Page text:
Boeing’s 737 MAX Deliveries to China Delayed Again Amid Safety Concerns

Boeing is facing another setback in the resumption of 737 MAX jet deliveries to China due to a mid-air panel blowout on an Alaska Airlines MAX 9 earlier this month, according to a Wall Street Journal report. China Southern Airlines, which was preparing to receive MAX planes in January, now plans to carry out extra safety checks on the aircraft. 


China's aviation regulator has also directed airlines in the country to perform safety inspections on their Boeing 737 MAX jets. Chinese airlines do not have the MAX 9 model in their fleets and the MAX 8 jets they operate do not have the panel involved in the Alaska Airlines incident. 

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Beijing is refraining from making any significant decisions until it receives more information from U.S. investigations into the accident. Boeing chose not to comment on the matter, and China Southern Airlines and China's aviation regulator did not immediately respond to requests for comment from Reuters. China halted most orders and deliveries of Boeing planes in 2019 after the 737 MAX was grounded globally following two deadly crashes in Indonesia and Ethiopia.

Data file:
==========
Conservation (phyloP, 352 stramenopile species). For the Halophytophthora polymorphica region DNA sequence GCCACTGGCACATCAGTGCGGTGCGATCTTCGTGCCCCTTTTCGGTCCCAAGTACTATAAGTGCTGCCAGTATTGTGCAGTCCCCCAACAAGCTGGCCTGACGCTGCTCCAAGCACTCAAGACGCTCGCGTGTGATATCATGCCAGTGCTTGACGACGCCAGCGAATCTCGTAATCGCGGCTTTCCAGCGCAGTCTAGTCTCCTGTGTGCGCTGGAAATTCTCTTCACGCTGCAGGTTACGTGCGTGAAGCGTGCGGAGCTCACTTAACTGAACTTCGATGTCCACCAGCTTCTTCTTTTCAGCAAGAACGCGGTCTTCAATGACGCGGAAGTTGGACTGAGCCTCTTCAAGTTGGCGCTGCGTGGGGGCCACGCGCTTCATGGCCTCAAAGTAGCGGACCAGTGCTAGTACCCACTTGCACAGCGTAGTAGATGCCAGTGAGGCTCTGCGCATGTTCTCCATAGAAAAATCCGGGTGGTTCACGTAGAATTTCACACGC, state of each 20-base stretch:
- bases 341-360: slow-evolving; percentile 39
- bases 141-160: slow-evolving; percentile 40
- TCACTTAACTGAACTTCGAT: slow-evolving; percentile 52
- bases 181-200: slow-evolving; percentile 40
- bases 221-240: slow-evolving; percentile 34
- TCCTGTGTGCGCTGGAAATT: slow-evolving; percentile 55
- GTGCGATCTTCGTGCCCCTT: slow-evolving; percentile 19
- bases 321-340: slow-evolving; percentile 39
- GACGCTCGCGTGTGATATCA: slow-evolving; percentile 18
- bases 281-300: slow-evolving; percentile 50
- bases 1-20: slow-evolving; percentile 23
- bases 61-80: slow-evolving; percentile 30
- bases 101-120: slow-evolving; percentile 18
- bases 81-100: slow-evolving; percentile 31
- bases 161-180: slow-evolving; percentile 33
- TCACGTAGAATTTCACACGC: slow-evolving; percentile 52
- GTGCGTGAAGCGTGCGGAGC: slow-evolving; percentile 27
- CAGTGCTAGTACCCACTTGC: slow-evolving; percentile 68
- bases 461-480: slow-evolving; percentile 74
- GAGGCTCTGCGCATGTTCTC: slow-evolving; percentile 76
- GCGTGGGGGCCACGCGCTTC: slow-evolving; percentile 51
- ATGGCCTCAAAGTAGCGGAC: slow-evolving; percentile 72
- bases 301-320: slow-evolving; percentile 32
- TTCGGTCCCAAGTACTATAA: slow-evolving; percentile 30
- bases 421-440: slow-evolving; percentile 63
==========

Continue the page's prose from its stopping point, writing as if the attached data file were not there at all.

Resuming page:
Resuming MAX deliveries would be a significant milestone for Boeing's relationship with China, which has been strained by the MAX crisis and political tensions between the U.S. and China. It would also be a financial boon for Boeing, enabling it to receive payment for numerous Chinese MAX planes in its inventory. Last month, the company made its first direct delivery of a 787 Dreamliner to China since 2019, which is seen as a potential indication of the end of Beijing's hold on MAX deliveries. Up until November, it also delivered eight 777 freighters to Chinese customers, as per Boeing data. Since 2017, amid U.S.-China trade tensions, Boeing has essentially been excluded from new orders from China.

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